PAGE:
Friday, January 24, 2014

A Pair of Van Gogh's Sunfllowers Shown Together in London

Going to be in London?  You lucky dogs.  You'll get an opportunity to see a sight which was last viewed 65 years ago -- when two versions of Vincent Van Gogh's infamous sunflower paintings were hung side by side.  The display will last for three months only until April.  Remember -- admission to The National Gallery is free.  Compare that to the cost of seeing a Van Gogh in an American museum, where charges rom $25 to $35 per person are not uncommon.

One version is owned by the National Gallery in London.  It was bought in 1924 from the Van Gogh family for a whopping 24 million pounds sterling.  The other is owed by the Van Gogh Museum in Amsterdam.  They are now displayed in Room 46 of the National Gallery.

There are several versions of Van Gogh's sunflower paintings.  My personal favorite is the one I have actually travelled to see at the Philadelphia Museum of Art.  Sadly, one version was destroyed during World War II, although photos of it apparently still exist.  Because of their value, the chances of all existing versions being brought together in one museum are next to impossible.  The sunflowers in Philly, for example, is one of the cash cows for that museum and so it could never part with it.

Vincent once wrote that his sunflowers were really self-portraits.  Perhaps he was in a more positive frame of mind when he wrote that.  In his career, Vincent painted sunflowers in all their stages from seeds to dried dead flowers.  When Paul Gauguin painted his portrait of Vincent, he chose one of Vincent painting sunflowers.  Vincent reportedly said of it, "It is a portrait of me, but a portrait of me gone mad."

Painting Focus: Siesta or Noon: Rest from Work (1890)

Although best known for his feverishly colored landscapes, Vincent Van Gogh (1853 – 1890) preferred to paint people. Paying for models was a challenge to the impoverished painter, as he would constantly complain in letters to his only lifelong friend, his brother Theo. One painting featuring not just one but two people is “The Siesta”, a large oil painting based on Jean-Francois Millet’s “La Sieste.”

Van Gogh did not formally name the painting, so it is listed in art books and art websites under different names such as “Noon: Rest From Work” and “Noon Rest.” The painting now resides at the Musee d’Orsay in Paris. Considered worthless when it was first painted, it is now priceless.

Painting Particulars
In the painting, two peasants nap against a haystack during the hottest part of the day. The woman is lying on her side, her head curved down so her features are completely hidden. The man is lying on his back, his hands behind his head. His hat covers his face. The worker's shoes are off, resting next to a pair of sickles. Because the faces are hidden, the peasants could represent anyone.
"The Siesta" was completed in January 1890, about 11 months before the painter's tragic death from a self-inflicted gunshot wound. Van Gogh copied the Millet painting because of his lack of money for models while he was a patient at the St. Remy de Provence asylum in France. Van Gogh would produce 142 paintings in this time as he mastered his unique and distinctive style.

Not Exactly a Copy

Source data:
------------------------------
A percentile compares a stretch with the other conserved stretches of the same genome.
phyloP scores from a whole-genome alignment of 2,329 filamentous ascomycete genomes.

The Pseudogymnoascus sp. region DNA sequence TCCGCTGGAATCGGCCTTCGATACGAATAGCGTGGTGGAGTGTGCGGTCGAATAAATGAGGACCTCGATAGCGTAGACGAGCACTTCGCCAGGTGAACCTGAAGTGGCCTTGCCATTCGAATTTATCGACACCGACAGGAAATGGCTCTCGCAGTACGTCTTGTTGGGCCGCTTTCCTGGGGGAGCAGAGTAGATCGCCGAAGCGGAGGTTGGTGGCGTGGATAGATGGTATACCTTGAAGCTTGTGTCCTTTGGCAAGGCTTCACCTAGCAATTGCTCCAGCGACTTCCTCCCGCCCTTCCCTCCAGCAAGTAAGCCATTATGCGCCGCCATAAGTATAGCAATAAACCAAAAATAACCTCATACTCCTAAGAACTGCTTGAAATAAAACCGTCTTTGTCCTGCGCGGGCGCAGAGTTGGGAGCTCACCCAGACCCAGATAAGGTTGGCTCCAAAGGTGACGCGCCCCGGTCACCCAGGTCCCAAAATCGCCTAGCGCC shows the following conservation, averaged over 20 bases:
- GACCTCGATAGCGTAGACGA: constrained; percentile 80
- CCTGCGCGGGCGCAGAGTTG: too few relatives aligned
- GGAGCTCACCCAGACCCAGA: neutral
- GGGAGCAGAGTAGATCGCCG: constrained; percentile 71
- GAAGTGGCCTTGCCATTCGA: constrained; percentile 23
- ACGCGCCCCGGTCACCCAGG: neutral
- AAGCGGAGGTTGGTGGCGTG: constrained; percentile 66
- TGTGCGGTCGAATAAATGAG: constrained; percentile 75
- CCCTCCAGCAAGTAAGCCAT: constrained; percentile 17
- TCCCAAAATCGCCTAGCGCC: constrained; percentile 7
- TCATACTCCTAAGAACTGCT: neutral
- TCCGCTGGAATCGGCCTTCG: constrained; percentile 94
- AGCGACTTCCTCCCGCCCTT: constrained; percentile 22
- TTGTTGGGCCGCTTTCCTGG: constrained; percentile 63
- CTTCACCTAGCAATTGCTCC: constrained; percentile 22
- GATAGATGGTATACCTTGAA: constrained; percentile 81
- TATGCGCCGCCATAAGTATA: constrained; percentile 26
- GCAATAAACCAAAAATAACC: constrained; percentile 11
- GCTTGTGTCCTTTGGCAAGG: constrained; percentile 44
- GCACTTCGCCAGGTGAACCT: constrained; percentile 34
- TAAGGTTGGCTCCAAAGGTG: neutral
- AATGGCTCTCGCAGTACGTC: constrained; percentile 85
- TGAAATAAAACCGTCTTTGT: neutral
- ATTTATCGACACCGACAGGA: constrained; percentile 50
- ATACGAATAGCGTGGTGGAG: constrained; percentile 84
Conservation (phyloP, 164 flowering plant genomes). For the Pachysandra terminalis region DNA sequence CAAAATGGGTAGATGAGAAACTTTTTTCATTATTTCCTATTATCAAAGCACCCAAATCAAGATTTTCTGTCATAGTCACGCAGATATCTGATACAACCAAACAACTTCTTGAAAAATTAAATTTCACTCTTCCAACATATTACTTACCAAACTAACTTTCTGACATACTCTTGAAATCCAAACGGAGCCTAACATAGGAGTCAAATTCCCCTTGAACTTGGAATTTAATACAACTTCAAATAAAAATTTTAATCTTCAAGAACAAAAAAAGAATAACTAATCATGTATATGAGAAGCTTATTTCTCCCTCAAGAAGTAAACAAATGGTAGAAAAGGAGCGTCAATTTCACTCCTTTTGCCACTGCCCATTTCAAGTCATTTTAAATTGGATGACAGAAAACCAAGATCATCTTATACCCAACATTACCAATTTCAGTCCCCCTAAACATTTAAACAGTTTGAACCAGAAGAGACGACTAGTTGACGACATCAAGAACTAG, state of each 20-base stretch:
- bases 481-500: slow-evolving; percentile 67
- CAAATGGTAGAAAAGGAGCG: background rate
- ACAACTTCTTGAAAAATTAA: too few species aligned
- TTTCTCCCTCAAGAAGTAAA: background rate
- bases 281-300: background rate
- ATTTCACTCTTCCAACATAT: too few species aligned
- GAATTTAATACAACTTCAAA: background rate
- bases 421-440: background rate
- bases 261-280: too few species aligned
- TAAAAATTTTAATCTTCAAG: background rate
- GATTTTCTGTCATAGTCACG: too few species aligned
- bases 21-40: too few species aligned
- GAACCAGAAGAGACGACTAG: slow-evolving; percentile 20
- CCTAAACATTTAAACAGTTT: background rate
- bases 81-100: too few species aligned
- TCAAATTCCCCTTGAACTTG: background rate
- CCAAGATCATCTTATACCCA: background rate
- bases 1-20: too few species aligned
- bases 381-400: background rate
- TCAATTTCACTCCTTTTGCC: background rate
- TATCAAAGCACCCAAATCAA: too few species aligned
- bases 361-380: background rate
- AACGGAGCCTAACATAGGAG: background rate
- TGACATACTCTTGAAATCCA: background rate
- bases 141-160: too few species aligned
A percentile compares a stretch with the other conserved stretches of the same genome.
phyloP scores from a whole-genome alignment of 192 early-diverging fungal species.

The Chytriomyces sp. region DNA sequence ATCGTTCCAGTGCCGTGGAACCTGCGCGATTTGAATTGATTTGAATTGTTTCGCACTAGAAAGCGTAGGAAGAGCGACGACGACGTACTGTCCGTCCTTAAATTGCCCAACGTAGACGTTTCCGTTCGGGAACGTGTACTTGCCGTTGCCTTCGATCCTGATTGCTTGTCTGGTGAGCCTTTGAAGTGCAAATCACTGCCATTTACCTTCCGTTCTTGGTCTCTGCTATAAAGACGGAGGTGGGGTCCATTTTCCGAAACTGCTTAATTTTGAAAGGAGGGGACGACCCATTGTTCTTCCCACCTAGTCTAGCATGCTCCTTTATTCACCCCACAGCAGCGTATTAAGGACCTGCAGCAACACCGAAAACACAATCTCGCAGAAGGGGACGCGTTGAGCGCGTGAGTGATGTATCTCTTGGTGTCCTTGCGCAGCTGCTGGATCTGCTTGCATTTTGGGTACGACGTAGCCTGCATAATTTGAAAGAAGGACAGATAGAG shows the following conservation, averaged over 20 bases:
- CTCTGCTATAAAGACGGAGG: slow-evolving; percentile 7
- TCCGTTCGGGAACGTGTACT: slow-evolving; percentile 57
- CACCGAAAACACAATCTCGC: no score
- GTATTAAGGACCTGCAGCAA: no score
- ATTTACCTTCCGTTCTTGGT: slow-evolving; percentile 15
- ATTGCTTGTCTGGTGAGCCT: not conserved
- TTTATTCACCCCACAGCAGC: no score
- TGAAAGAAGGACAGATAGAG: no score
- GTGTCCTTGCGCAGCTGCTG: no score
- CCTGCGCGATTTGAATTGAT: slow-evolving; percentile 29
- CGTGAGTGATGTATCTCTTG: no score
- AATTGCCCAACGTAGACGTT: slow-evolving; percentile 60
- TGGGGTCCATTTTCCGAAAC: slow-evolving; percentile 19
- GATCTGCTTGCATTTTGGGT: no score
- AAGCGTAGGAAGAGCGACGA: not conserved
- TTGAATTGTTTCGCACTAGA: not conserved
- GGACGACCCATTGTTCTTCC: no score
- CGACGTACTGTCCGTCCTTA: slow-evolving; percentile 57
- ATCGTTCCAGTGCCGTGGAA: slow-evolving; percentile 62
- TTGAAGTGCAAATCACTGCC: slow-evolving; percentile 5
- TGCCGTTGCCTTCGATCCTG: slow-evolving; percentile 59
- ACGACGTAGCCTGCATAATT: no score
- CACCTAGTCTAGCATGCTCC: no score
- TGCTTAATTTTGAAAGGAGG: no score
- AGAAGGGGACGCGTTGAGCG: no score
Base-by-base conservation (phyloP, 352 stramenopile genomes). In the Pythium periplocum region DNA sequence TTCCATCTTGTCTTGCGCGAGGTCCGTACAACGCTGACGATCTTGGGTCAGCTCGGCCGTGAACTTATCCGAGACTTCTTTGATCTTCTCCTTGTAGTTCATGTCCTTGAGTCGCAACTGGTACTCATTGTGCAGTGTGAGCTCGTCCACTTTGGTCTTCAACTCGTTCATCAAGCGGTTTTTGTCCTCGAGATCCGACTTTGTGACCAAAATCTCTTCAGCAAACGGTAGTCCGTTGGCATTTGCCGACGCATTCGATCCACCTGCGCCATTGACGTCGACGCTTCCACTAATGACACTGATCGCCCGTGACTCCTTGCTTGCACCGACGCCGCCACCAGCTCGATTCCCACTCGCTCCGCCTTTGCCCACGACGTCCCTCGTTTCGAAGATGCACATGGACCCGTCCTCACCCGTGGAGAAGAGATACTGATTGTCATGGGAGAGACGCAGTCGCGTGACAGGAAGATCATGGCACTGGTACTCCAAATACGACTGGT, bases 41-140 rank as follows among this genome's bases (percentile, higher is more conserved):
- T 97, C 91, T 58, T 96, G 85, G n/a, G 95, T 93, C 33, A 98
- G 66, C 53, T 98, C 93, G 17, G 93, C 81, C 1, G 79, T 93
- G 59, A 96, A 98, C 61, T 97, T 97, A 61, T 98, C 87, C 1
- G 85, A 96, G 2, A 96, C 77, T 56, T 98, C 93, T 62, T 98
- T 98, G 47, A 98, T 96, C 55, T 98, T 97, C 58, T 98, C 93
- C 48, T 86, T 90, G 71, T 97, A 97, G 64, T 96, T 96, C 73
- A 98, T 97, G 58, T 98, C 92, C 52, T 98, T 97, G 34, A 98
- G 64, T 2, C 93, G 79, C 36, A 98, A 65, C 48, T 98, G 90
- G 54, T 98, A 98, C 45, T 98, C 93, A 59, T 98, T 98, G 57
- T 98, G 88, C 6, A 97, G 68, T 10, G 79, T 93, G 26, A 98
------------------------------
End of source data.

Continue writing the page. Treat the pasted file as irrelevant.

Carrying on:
Van Gogh would copy several of Millet's works while staying at St. Remy. Millet was one of Van Gogh's favorite artists. But instead of slavishly copying Millet stroke for stroke or even color for color, Van Gogh created fresh new works of art.

Millet's original is darker than Van Gogh's. Colors smoothly blend into each other. The brightest spots are within a shaft of light shining down on the napping pair of peasants napping against a hay pile. The livestock grazing in the background are difficult to see. In Van Gogh's work, the entire painting is bathed in the light peculiar to Southern France. The draught animal in the back is bright pinto in color. The sky, the wheat pile, the animal and the peasants are all filled with swirls of color, making them appear made of the same stuff.

Wednesday, January 15, 2014

Looking at the Desk of Van Gogh's Great-Great Grandnephew

Imagine being named after one of the most famous artists in the  world.  No, really -- imagine it.  You are saddled with a name that you can never live up to in no way, shape or form.

Frightening, isn't it?

This is the everyday dilemma for Vincent Willem Van  Gogh, the great-great grandnephew of the artist (and subject of this blog) Vincent Willem Van Gogh (1853 - 1890).  It was also the dilemma of Great-Great Granduncle Vincent, who was named for his stillborn older brother (who also happened to be born on the same day Vincent was.) 

The current Vincent Willem Van Gogh (pictured above with two other Van Goghs) works on the board for the Van Gogh Museum  in  Amsterdam, founded by the current Vincent's grandfather named (you guessed it) Vincent Willem Van Gogh.  In an interview in July of 2013 when he visited Japan for an art opening featuring 3D works of Van Gogh masterpieces, he said:

“It never fails to touch me when I see how much the work and life of Vincent van Gogh mean to people all over the world."

He also has quite a desk.  He gave a semi-detailed interview to Haute about the items you can find on them. Take a look at it and the honkin' big Van Gogh art book.  The desk itself (perhaps also named Vincent Willem Van Gogh -- hey, I've seen crazier things in my life) looks like it came from Ikea.